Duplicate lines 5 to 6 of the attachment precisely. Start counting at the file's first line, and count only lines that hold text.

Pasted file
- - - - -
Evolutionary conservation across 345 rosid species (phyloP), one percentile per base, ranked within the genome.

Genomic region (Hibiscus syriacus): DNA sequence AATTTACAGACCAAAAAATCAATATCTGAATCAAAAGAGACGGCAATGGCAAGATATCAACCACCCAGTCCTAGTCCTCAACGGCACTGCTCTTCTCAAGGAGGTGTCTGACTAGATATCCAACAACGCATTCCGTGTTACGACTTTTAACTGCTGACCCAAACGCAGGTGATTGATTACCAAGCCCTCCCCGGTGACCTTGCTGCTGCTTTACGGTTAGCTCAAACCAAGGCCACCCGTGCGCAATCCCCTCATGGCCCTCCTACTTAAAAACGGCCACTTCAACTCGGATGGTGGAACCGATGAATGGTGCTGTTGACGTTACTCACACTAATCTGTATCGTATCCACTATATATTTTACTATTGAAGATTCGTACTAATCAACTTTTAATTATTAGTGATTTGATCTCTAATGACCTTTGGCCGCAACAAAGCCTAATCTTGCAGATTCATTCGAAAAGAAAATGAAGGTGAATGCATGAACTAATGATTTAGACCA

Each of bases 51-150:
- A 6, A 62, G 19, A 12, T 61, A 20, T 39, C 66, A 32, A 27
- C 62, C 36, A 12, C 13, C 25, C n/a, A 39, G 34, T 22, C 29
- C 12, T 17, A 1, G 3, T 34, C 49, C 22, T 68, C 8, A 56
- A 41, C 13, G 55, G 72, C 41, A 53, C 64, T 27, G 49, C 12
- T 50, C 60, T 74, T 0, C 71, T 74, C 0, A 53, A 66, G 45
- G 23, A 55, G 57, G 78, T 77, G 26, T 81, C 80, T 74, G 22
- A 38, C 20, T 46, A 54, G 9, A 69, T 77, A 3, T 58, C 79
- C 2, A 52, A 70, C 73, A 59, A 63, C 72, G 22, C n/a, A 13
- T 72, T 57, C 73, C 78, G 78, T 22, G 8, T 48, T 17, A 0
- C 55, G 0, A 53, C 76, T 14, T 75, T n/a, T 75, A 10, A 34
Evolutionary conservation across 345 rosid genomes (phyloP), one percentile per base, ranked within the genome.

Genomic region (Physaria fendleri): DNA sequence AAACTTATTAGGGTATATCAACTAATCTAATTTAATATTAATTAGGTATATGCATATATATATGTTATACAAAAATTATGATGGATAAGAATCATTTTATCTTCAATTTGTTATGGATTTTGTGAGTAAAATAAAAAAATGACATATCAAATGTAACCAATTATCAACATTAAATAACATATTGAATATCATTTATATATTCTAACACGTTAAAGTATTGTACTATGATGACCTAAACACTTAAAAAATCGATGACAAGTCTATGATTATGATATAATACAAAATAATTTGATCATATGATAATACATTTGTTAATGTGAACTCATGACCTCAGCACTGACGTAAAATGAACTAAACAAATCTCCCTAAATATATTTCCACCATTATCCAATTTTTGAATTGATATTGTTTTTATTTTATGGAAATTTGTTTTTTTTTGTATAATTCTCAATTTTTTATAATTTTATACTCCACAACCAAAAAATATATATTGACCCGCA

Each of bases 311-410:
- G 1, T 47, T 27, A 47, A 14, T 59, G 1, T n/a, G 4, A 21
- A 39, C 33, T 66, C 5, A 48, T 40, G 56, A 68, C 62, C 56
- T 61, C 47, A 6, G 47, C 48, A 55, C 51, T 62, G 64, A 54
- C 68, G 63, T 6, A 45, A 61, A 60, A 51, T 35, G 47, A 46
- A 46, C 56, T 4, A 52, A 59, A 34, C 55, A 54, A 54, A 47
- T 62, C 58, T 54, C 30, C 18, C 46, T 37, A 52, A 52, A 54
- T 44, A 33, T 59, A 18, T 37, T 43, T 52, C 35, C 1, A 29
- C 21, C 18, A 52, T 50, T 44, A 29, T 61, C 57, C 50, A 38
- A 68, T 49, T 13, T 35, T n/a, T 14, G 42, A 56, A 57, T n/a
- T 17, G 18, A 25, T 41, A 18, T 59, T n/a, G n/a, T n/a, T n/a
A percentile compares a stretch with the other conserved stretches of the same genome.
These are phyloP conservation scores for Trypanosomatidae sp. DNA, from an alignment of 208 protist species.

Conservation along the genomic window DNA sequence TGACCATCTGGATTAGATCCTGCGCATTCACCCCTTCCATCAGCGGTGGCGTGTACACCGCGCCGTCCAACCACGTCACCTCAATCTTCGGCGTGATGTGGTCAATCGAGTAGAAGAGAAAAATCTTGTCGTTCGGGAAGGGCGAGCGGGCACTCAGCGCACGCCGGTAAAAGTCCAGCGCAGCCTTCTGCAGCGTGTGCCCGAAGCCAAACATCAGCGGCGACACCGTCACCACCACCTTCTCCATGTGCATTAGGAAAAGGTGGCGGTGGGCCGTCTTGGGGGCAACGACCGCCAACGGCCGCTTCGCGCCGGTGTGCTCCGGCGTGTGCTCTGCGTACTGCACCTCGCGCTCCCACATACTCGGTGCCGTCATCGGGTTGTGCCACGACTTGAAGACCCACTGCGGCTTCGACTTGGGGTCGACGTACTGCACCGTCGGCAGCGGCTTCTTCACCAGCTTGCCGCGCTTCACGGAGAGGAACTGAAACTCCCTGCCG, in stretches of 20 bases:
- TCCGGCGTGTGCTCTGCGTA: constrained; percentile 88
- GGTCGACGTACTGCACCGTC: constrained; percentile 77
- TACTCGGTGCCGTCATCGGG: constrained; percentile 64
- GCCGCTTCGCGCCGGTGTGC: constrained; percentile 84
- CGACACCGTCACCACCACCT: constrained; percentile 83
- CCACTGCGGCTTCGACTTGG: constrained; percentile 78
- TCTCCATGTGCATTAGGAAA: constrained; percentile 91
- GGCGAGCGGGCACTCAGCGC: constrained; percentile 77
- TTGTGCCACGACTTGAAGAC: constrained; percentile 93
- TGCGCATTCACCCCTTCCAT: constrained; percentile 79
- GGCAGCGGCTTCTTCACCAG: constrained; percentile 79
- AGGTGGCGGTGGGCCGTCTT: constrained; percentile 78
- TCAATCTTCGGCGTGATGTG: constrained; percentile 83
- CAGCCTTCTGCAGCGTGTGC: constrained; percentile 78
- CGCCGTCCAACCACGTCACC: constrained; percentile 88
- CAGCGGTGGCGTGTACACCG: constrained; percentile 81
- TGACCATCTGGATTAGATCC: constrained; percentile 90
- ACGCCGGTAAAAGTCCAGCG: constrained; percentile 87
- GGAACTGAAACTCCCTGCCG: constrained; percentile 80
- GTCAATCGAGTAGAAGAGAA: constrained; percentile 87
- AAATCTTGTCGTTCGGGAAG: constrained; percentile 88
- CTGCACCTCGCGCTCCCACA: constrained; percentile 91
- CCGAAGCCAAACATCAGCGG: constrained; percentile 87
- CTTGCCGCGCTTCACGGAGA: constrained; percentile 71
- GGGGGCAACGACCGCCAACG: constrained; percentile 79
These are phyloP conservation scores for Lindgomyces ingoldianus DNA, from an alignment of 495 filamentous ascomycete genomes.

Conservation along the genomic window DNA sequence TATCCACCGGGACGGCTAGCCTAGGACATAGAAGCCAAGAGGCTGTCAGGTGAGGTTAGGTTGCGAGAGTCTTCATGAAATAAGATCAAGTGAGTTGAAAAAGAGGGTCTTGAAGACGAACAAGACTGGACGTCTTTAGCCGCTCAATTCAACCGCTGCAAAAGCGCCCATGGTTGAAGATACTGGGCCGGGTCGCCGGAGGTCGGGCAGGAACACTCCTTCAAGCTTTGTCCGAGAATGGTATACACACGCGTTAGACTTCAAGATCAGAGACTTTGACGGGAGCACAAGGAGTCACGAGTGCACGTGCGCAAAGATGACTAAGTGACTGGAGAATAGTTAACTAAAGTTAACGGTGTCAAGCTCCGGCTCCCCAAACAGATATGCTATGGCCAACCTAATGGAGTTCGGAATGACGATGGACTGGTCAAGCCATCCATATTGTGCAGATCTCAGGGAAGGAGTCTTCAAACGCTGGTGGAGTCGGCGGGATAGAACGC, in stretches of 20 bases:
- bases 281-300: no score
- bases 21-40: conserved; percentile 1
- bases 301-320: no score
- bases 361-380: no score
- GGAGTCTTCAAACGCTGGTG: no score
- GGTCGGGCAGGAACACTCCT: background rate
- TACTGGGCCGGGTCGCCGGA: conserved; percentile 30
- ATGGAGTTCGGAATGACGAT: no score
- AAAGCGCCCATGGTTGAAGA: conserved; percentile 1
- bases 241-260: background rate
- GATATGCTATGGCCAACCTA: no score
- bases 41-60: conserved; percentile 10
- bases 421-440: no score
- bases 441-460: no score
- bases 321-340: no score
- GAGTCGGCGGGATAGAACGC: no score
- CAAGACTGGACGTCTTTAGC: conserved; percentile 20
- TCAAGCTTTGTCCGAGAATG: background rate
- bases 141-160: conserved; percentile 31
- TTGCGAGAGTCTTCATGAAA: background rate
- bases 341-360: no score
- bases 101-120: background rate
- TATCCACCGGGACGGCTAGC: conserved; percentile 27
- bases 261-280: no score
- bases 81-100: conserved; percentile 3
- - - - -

- C 62, C 36, A 12, C 13, C 25, C n/a, A 39, G 34, T 22, C 29
- C 12, T 17, A 1, G 3, T 34, C 49, C 22, T 68, C 8, A 56